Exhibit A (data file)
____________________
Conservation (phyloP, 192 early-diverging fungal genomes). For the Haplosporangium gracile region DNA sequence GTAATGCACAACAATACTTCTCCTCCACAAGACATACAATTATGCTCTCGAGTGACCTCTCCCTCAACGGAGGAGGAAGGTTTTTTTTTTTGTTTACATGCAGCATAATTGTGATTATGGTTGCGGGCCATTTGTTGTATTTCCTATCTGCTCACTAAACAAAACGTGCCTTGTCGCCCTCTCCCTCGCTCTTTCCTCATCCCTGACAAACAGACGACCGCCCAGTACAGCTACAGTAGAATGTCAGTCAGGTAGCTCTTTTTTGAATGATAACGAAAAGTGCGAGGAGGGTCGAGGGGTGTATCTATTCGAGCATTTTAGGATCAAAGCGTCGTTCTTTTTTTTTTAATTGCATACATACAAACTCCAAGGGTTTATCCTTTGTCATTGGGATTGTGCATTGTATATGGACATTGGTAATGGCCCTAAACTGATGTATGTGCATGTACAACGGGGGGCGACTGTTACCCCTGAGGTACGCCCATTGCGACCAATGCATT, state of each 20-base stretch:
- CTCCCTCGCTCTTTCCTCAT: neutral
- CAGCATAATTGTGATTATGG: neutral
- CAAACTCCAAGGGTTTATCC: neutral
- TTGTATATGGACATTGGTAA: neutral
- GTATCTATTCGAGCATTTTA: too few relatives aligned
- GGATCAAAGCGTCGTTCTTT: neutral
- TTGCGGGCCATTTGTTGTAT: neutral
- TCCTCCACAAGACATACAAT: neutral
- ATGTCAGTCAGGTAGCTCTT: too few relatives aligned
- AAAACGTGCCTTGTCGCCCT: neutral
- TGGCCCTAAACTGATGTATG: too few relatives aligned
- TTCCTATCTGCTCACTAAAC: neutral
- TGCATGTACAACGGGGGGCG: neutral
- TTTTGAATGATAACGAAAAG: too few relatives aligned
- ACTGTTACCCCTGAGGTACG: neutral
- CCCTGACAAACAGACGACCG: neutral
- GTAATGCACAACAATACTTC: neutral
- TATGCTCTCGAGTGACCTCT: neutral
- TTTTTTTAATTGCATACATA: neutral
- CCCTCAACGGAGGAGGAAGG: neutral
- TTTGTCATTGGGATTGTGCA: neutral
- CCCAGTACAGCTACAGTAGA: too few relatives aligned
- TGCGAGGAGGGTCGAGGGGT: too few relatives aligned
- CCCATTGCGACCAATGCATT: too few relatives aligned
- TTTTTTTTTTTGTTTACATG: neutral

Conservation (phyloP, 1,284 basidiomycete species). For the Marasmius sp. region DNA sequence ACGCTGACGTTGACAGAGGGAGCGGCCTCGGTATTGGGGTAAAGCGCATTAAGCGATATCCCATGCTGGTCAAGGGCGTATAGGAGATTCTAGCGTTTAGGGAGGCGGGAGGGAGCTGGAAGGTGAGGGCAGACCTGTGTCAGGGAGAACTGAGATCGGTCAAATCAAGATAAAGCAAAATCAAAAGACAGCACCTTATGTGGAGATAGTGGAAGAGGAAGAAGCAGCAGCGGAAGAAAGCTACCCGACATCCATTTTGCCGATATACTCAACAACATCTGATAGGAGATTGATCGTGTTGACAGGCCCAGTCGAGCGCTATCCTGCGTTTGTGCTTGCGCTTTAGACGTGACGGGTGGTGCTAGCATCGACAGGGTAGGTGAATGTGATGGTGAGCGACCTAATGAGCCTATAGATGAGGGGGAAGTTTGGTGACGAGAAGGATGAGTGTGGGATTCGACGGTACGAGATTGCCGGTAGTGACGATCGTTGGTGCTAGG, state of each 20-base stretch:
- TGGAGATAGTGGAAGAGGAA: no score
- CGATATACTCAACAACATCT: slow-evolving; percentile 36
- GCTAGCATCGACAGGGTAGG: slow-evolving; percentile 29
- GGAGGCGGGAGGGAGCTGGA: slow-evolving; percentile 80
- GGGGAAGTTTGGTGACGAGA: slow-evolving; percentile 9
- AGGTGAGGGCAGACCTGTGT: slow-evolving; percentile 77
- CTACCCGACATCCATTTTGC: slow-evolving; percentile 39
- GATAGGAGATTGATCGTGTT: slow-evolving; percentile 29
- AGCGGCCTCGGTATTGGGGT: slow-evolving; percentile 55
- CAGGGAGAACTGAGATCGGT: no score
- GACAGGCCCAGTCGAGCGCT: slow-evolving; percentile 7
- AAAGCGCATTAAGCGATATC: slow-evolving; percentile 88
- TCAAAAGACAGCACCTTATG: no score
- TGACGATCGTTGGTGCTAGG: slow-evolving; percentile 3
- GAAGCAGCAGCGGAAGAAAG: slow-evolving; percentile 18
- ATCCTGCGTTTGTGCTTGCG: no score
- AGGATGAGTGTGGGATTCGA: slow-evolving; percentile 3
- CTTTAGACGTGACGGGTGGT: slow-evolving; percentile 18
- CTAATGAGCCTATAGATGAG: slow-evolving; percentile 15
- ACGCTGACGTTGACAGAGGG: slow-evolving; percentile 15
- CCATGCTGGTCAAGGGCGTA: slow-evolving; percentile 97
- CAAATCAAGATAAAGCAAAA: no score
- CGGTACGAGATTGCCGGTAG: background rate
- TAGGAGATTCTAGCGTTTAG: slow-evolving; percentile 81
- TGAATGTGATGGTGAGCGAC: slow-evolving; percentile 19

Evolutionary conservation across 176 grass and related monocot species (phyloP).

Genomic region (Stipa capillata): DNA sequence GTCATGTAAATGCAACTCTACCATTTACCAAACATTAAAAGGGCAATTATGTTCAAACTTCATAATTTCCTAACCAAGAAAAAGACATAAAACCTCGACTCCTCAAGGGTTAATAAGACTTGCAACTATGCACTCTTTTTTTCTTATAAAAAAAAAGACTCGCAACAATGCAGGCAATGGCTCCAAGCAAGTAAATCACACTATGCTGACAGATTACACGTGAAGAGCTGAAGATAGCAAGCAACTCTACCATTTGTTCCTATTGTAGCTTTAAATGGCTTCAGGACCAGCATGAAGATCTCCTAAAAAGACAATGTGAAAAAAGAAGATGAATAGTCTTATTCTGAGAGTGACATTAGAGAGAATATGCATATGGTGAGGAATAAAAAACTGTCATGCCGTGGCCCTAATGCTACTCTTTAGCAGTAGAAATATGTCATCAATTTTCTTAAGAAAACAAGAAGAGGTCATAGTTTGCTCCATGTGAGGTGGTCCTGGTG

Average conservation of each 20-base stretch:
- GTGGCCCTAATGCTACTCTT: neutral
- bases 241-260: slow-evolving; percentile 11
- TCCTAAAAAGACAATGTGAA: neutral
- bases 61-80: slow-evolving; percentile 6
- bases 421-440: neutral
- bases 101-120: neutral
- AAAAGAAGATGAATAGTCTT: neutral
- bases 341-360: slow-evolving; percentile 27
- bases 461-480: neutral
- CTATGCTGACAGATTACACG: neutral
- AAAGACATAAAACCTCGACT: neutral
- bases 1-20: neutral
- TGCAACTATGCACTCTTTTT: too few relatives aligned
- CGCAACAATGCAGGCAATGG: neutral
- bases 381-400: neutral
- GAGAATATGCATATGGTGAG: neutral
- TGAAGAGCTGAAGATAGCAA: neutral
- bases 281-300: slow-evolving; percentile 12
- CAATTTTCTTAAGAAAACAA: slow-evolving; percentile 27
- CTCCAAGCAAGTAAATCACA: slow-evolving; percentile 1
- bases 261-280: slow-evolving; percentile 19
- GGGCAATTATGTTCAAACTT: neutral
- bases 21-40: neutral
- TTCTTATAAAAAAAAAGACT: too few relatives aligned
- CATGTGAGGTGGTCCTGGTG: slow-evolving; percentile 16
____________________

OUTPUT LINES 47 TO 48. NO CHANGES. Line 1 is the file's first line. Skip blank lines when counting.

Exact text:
- ACGCTGACGTTGACAGAGGG: slow-evolving; percentile 15
- CCATGCTGGTCAAGGGCGTA: slow-evolving; percentile 97